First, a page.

Hell, he didn’t even know he was playing a gay man in Dark Victory !

Mr. Bush’s advisers, who still bristle at the perception, acknowledge that it has benefits.
“Look, the best commodity in politics is to be underestimated,” said Dan Bartlett, the White House communications director. “He’s happy to keep expectations low. He’s been underestimated in politics since he first ran for office.”

Shouldn’t that be “misunderestimated,” Dan?

For a half-century, Republicans have embraced anti-intellectualism, in some cases as a way to broaden the party’s reach. The tradition started with Dwight D. Eisenhower, the West Point graduate who mangled the English language but was more purposefully obtuse than was known at the time.
When Eisenhower’s press secretary, James C. Hagerty, told his boss that the State Department was frantic that he should say nothing at a news conference about a 1958 crisis over the islands of Quemoy and Matsu, which China was threatening to seize by force, Eisenhower replied: “Don’t worry, Jim. If that question comes up, I’ll just confuse them.”

But Ike was far from confused when he warned us all about the “Military-Industrial Complex” — a phenomenon the “mainstream” is loathe to ever mention.

Under President Reagan, the strategy reached its zenith in the creation of an entire new group of Republicans, Reagan Democrats – working-class voters who warmed to the president’s plain talk about family and faith.
“How do you make a party whose policies appeal to big business and the wealthy appear to favor the little guy?” said Bruce J. Schulman, a professor of history and American politics at Boston University. “One of the ways you do that is to make it the party of the regular guy, and to try to turn the opponents into the sophisticated, highly educated and internationalized elite.”

No wonder Francis Fukuyama feels a chill.

Historians say that the perception that Mr. Cheney is in charge continues in part because he reflects a more recent trend, started under Bill Clinton, of influential vice presidents. In an earlier era, the historian Robert Dallek noted, Nixon, Lyndon B. Johnson and John F. Kennedy would never have wanted their vice presidents at their sides before a high-level commission.
“Kennedy was very concerned not to let Johnson steal the show, particularly on domestic affairs,” Mr. Dallek said. “He pushed him into a corner. Bush doesn’t seem to be bothered by that, and maybe that speaks well of him.”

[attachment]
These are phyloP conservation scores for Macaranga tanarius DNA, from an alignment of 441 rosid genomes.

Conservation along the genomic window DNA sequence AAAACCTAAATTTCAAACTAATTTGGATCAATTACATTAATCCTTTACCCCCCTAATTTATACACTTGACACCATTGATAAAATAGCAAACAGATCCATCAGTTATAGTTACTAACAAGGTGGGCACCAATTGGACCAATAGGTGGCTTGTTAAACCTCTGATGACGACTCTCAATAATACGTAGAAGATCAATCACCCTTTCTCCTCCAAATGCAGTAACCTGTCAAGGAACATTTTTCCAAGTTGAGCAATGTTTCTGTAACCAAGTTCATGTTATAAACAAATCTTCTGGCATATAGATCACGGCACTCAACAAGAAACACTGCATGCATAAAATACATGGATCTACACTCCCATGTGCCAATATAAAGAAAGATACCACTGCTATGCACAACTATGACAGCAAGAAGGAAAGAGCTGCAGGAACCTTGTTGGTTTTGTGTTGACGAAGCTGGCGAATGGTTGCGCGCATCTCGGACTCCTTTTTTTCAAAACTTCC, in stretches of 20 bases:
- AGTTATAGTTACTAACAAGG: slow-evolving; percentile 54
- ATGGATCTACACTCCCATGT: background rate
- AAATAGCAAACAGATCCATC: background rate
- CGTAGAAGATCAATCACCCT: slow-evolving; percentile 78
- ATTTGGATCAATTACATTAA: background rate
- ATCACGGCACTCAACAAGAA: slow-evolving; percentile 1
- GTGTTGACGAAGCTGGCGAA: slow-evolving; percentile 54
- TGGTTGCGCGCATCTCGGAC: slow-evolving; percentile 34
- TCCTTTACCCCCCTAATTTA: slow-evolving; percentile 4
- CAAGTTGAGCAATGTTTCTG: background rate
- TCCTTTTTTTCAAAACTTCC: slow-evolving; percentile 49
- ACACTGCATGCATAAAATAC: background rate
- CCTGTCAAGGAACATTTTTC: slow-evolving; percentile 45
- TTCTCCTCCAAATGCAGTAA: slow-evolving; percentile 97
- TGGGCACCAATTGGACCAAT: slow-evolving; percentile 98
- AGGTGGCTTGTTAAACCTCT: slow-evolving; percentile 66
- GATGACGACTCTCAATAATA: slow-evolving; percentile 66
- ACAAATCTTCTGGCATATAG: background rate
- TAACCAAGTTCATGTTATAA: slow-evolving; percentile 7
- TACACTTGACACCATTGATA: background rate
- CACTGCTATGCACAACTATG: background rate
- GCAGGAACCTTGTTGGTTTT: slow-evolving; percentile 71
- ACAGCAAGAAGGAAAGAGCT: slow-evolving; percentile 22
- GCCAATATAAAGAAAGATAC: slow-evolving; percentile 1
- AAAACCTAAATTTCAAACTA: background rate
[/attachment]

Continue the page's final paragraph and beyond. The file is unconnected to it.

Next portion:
Not it all. It ust speaks to the fact that he and Cheney are on the same page. That wasn’t the case with Kennedy and Johnson — the latter eager to deal with the black civil rights movement, the former disinterested in it.

This past week, administration officials described Mr. Bush as engaged with the fighting in Falluja and the complications of trying to create an interim government in Baghdad before the United States is scheduled to transfer power at the end of June. At the same time, Mr. Bush let members of the 9/11 commission know that he was well aware of the more heated statements that were made about the administration in past public hearings.
“The president got off a couple of good shots,” said John F. Lehman, one of the commission’s Republicans.

Got any quotes, John? What about the questions he was asked — any of those?
Nah, I guess we’ll have to do without for on White House insistence there was no record made of what Bush and Cheney had to say about the unprecedented attack on this country that happened on their watch.

Of course, in Mr. Bush’s White House, meetings do not evolve into free-flowing intellectual seminars, decisions are made crisply, and the world is viewed through an us-against-them prism.

So we “Red states” people were right after all, eh?

Even so, the orderliness does not change the fact that Mr. Bush is a hands-on president, said Michael K. Deaver, Mr. Reagan’s image czar.
“The impression we get of him is at a press conference, or walking to his helicopter,” Mr. Deaver said. “But for people who know, Bush is clearly in charge.”

And who better to testify to that fact than the PR whiz responsible for Ronald Reagan laying a wreath at the grave of the Nazis buried in Bitburg cemetary as
the nazi anthem “I Had a Comrade” played in the background
— just as it did when Adolph Hitler laid an identical wreath at an identical ceremony in Triumph of the Will.

But Dubbya doesn’t have a Leni to guide him.

He’ll simply have to make do with Roger Ailes and Fox News.